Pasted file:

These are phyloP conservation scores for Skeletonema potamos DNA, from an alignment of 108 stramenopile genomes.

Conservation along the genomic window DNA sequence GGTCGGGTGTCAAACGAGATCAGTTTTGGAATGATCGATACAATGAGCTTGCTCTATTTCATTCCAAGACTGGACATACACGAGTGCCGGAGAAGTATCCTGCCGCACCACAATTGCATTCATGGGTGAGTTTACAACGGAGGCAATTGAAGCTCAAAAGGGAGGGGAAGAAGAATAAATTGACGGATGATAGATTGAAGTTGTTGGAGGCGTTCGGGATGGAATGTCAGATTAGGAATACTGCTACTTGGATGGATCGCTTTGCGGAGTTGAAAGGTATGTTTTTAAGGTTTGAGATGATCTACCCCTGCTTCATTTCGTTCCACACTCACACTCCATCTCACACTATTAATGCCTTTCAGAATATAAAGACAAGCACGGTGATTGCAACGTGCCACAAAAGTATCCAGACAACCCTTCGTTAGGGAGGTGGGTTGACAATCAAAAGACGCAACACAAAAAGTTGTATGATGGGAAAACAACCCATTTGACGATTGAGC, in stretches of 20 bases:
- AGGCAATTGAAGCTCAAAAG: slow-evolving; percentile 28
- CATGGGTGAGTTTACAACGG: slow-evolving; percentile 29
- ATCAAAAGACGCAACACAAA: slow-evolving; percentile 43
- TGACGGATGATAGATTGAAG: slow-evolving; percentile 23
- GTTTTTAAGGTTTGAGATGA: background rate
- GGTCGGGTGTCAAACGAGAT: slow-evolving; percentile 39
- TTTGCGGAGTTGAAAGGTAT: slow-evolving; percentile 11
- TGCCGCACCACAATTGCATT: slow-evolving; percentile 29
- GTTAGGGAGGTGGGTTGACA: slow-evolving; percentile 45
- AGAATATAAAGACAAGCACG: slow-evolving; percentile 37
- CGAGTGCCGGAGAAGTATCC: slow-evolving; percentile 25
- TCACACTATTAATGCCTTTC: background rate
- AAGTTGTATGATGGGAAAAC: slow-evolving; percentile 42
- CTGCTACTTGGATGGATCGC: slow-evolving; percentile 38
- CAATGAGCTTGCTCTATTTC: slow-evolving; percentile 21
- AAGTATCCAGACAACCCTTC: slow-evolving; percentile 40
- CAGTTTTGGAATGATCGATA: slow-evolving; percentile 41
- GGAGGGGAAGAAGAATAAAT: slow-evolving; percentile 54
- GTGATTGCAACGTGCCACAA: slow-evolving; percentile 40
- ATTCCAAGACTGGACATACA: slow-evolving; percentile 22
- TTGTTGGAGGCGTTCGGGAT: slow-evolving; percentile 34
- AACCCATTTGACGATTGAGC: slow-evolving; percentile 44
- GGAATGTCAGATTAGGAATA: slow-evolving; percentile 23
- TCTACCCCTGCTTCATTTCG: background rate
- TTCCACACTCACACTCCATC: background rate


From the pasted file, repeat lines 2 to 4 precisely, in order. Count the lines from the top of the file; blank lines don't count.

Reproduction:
Conservation along the genomic window DNA sequence GGTCGGGTGTCAAACGAGATCAGTTTTGGAATGATCGATACAATGAGCTTGCTCTATTTCATTCCAAGACTGGACATACACGAGTGCCGGAGAAGTATCCTGCCGCACCACAATTGCATTCATGGGTGAGTTTACAACGGAGGCAATTGAAGCTCAAAAGGGAGGGGAAGAAGAATAAATTGACGGATGATAGATTGAAGTTGTTGGAGGCGTTCGGGATGGAATGTCAGATTAGGAATACTGCTACTTGGATGGATCGCTTTGCGGAGTTGAAAGGTATGTTTTTAAGGTTTGAGATGATCTACCCCTGCTTCATTTCGTTCCACACTCACACTCCATCTCACACTATTAATGCCTTTCAGAATATAAAGACAAGCACGGTGATTGCAACGTGCCACAAAAGTATCCAGACAACCCTTCGTTAGGGAGGTGGGTTGACAATCAAAAGACGCAACACAAAAAGTTGTATGATGGGAAAACAACCCATTTGACGATTGAGC, in stretches of 20 bases:
- AGGCAATTGAAGCTCAAAAG: slow-evolving; percentile 28
- CATGGGTGAGTTTACAACGG: slow-evolving; percentile 29